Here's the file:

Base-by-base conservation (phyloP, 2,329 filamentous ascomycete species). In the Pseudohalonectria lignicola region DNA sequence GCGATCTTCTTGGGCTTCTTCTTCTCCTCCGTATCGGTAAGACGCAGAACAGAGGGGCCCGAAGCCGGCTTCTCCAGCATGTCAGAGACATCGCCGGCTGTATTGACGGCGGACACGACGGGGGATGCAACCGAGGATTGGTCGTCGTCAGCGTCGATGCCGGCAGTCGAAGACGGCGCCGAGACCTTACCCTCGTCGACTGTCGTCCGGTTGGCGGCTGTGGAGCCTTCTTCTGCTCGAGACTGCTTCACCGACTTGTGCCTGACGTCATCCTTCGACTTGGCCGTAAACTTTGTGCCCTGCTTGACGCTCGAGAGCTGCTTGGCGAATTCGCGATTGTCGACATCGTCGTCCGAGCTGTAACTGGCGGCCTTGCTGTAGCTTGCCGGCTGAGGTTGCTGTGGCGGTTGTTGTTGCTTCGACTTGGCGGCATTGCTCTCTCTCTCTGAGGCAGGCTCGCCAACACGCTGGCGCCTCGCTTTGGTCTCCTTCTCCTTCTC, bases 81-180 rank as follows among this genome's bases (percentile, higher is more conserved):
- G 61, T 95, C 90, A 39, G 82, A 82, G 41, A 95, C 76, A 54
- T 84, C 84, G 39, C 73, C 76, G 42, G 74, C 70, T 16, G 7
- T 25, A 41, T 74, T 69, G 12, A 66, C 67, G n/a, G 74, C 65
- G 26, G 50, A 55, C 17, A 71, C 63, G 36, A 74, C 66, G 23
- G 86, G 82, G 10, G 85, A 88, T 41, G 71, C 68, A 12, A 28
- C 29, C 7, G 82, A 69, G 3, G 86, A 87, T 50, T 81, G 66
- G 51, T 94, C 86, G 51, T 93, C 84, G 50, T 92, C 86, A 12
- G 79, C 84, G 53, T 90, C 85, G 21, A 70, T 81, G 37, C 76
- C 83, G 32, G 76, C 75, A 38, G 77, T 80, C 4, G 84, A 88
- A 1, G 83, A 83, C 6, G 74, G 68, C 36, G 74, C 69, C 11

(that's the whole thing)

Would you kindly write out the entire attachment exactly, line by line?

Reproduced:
Base-by-base conservation (phyloP, 2,329 filamentous ascomycete species). In the Pseudohalonectria lignicola region DNA sequence GCGATCTTCTTGGGCTTCTTCTTCTCCTCCGTATCGGTAAGACGCAGAACAGAGGGGCCCGAAGCCGGCTTCTCCAGCATGTCAGAGACATCGCCGGCTGTATTGACGGCGGACACGACGGGGGATGCAACCGAGGATTGGTCGTCGTCAGCGTCGATGCCGGCAGTCGAAGACGGCGCCGAGACCTTACCCTCGTCGACTGTCGTCCGGTTGGCGGCTGTGGAGCCTTCTTCTGCTCGAGACTGCTTCACCGACTTGTGCCTGACGTCATCCTTCGACTTGGCCGTAAACTTTGTGCCCTGCTTGACGCTCGAGAGCTGCTTGGCGAATTCGCGATTGTCGACATCGTCGTCCGAGCTGTAACTGGCGGCCTTGCTGTAGCTTGCCGGCTGAGGTTGCTGTGGCGGTTGTTGTTGCTTCGACTTGGCGGCATTGCTCTCTCTCTCTGAGGCAGGCTCGCCAACACGCTGGCGCCTCGCTTTGGTCTCCTTCTCCTTCTC, bases 81-180 rank as follows among this genome's bases (percentile, higher is more conserved):
- G 61, T 95, C 90, A 39, G 82, A 82, G 41, A 95, C 76, A 54
- T 84, C 84, G 39, C 73, C 76, G 42, G 74, C 70, T 16, G 7
- T 25, A 41, T 74, T 69, G 12, A 66, C 67, G n/a, G 74, C 65
- G 26, G 50, A 55, C 17, A 71, C 63, G 36, A 74, C 66, G 23
- G 86, G 82, G 10, G 85, A 88, T 41, G 71, C 68, A 12, A 28
- C 29, C 7, G 82, A 69, G 3, G 86, A 87, T 50, T 81, G 66
- G 51, T 94, C 86, G 51, T 93, C 84, G 50, T 92, C 86, A 12
- G 79, C 84, G 53, T 90, C 85, G 21, A 70, T 81, G 37, C 76
- C 83, G 32, G 76, C 75, A 38, G 77, T 80, C 4, G 84, A 88
- A 1, G 83, A 83, C 6, G 74, G 68, C 36, G 74, C 69, C 11